The Boy Detective
Roger Rosenblatt's latest memoir finds the author retracing the New York paths he walked during boyhood.
In his newest book, Roger Rosenblatt tells his story walking.
The journalist, teacher and author of 16 books, including the bestselling memoirs “Making Toast” and “Kayak Morning,” takes a nighttime stroll through the streets where he grew up in New York.
"A man retraces the steps of his youth in order to determine where he has been and where he is. Your basic mystery story. Mixed motives, false leads, dead-end trails. Innocence. Missing persons. Bodies everywhere," writes Rosenblatt.
Written in the spirit of E.B. White’s “Here is New York” and Alfred Kazin’s “A Walker in the City,” the book is a meandering ramble through Rosenblatt’s past and the streets of New York's Gramercy Park neighborhood. Some readers will find that delightful. Those who prefer to walk with a destination firmly in mind are likely to find their patience tested. (If you find his recollection of the time he willed himself to dream he was an owl detective an amusing piece of whimsy – “As a largish owl, I had some difficulty stuffing my feathers in to the taxi” – you’ll be fine.)
"I believe in spare writing. Precise and restrained writing. I like short sentences. Fragmented sentences, sometimes," Rosenblatt wrote in “Unless It Moves the Human Heart,” his bestselling account of a semester in his class on Writing Everything at Stony Brook University. He still likes the fragmented sentences, but no one would accuse “The Boy Detective” of excessive restraint. It’s an extended riff, more meditation than memoir.
“I tend toward creative drift myself. Just like Penelope, I lose my thread,” Rosenblatt confides.
As a nine-year-old, Rosenblatt fancied himself a detective-in-training. “I wanted to be Holmes, himself,” he writes. “The detective I concocted for myself was not exactly like him. What I imagined was a composite made up of Holmes’s powers of observation, Hercule Poirot’s powers of deduction, Sam Spade’s straight talk, Miss Marple’s stick-to-itiveness, and Philip Marlowe’s courage and sense of honor — he who traveled the ‘mean streets,’ like mine, and was ‘neither tarnished nor afraid.’ The fact that, as far as I could tell, I lacked every single one of these qualities, and saw no prospect of ever achieving them, presented no discouragement.”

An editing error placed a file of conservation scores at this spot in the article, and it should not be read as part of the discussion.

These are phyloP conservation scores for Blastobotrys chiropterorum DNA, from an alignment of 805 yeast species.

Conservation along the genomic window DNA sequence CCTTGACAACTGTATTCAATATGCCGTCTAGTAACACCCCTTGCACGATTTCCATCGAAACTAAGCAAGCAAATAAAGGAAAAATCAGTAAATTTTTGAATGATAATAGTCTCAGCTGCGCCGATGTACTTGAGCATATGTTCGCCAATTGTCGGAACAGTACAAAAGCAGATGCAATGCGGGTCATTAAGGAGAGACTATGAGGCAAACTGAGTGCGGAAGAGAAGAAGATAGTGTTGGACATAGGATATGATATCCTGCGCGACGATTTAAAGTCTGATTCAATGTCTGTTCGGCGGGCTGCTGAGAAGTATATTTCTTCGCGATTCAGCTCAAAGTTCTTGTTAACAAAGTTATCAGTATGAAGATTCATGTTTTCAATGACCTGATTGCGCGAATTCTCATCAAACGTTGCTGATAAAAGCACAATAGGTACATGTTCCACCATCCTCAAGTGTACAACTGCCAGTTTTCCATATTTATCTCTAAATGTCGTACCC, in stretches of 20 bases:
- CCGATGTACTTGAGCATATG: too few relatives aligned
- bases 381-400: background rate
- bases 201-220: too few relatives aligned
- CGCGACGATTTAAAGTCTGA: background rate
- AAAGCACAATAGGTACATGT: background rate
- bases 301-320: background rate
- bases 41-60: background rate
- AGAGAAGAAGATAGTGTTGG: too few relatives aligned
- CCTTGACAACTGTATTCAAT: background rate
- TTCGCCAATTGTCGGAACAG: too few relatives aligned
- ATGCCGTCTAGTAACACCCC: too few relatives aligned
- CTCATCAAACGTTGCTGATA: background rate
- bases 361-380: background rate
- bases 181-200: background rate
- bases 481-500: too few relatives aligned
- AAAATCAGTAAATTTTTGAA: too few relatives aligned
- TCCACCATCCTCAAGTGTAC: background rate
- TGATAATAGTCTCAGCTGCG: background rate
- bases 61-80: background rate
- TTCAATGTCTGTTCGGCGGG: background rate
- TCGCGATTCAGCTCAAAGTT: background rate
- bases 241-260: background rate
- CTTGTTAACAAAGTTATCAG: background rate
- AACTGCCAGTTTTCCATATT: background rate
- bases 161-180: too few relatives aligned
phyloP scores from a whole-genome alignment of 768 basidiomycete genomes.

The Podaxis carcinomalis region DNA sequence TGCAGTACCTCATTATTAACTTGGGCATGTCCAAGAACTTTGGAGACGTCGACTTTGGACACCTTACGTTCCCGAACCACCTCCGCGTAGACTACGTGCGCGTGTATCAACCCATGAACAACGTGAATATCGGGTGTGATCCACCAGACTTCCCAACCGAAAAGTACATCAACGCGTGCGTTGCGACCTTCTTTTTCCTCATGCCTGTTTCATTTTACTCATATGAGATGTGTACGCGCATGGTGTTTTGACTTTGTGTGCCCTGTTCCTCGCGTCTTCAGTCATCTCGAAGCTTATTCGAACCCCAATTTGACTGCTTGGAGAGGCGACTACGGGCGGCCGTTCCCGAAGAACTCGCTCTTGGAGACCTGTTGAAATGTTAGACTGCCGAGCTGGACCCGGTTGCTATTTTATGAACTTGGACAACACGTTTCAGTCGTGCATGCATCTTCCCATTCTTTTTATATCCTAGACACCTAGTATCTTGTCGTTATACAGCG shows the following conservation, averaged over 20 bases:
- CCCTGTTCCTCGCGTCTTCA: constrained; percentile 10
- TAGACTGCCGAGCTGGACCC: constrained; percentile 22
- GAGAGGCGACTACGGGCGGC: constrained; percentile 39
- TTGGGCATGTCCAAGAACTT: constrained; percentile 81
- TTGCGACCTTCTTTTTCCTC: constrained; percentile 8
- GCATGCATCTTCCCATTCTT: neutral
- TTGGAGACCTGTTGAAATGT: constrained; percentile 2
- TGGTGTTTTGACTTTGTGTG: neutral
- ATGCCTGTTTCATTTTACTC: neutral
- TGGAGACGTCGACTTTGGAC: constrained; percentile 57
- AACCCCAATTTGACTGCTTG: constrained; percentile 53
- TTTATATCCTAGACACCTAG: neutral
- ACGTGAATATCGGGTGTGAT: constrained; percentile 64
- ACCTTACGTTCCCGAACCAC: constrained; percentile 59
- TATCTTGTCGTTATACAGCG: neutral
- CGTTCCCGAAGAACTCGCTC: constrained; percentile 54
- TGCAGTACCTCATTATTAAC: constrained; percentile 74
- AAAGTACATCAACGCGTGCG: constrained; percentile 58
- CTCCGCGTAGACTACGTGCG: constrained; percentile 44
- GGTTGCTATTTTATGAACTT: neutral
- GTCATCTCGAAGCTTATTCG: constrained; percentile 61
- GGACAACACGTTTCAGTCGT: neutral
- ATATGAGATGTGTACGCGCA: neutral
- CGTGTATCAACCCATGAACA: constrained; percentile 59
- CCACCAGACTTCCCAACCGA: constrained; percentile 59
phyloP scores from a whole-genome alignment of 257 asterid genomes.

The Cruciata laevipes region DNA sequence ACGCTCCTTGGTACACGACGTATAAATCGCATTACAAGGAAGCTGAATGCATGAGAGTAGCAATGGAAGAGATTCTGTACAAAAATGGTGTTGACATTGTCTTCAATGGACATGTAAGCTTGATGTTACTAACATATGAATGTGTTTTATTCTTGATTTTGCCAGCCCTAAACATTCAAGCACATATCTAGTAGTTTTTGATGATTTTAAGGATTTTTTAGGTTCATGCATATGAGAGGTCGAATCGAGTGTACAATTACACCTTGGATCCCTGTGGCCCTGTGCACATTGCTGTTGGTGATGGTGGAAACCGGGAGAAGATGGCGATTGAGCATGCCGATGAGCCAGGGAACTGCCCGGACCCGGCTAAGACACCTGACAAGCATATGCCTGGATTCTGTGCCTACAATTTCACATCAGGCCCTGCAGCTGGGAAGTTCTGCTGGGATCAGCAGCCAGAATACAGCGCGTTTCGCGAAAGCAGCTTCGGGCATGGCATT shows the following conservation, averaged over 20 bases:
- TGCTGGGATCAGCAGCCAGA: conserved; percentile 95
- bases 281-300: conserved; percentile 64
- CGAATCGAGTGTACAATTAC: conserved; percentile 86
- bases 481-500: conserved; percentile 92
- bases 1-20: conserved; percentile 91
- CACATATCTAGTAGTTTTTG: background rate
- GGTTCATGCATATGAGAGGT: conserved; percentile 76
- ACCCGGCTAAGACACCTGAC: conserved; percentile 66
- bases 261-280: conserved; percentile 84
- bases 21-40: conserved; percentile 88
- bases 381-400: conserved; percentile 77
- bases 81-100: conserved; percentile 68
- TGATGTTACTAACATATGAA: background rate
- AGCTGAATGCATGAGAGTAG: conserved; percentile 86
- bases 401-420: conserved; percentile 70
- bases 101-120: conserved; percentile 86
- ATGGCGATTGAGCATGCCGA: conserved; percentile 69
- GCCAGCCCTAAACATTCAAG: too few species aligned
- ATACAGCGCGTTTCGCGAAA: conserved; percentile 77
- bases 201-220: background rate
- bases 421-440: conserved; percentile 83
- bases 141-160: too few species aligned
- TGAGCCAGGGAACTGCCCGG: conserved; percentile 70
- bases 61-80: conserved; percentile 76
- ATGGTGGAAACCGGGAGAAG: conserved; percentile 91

His youthful reconnaissance missions helped him develop an eye for observation that the journalist and writer later put to good use, winning two George Polk Awards, a Peabody and an Emmy.
On his walk, Rosenblatt writes that he is still accompanied by that boy, lonely and imaginative, who dreamed of having a young Teddy Roosevelt for a partner in crime.
“I am the spitting image of myself,” he writes. “How like myself I am. This is why I do not believe in time. How could I if I feel the presence of the boy as completely as I do the man, in many ways more completely since the boy is more completely realized. He who existed in me over half a century ago walks with me today.”
While not as moving as “Making Toast,” his widely acclaimed memoir of the first year after his daughter’s death at the age of 38, when he and his wife took in their grieving grandchildren and son-in-law, “The Boy Detective” offers glimpses of Rosenblatt’s childhood. These are mixed in with discussions of Roosevelt, Dashiell Hammett, Edgar Allan Poe, Edith Wharton, and other famous writers and residents of Gramercy Park, peeks at those walking the streets with him and reminiscences of how those streets have changed, and his thoughts on other New York landmarks. (“Its feeling of calm comfort is what appealed to King Kong, I am sure of it,” he says of the Empire State building.)
Rosenblatt’s parents expected him to behave like a miniature adult. (Similar pressure apparently was not put on his much-younger brother, whom his mom doted on.)
"Roger," his dad told him, "that's no way for a twelve-year-old boy to behave."
"Dad," he said, "I'm eight."
Rosenblatt writes about his home, with the walls hung with William Randolph Hearst’s excess paintings, which his parents purchased from Gimbel’s. “The canvases cracked like stale cake.”
But those glimpses will be tantalizingly few for those expecting a straightforward memoir of childhood. Rosenblatt, who refers to an unseen companion as “Pal,” also mixes in fake confessions, such as Poe, who invented the detective story, admitting to the “Murder of Marie Roget.” (There’s also a tone-deaf one about Hitler.) Rosenblatt muses on the Road Hill House murders, which shocked Victorian England and inspired Wilkie Collins and Charles Dickens. For those who have read Kate Summerscale’s excellent “The Suspicions of Mr. Whicher,” there’s nothing new here.
Rosenblatt, who has taught for more than 40 years, also talks to his writing students during his perambulations.
“[Y]our memoir is not about you. So, stay out of it,” he tells them. “At the outset of a memoir, you are propelled by the desire to let the world know who you are. Soon you will discover that you don’t really care that much about who you are, and that writing with that goal alone will turn boring, cloying. You will tire of yourself just as you tire of others who think only of themselves....”
Readers who believe a journey is worth more than the destination will find a kindred spirit in Rosenblatt, who is generous company during his wanderings.
“My favorite part of being a detective is just this – the walk, just taking in the world.”
Yvonne Zipp is the Monitor fiction critic.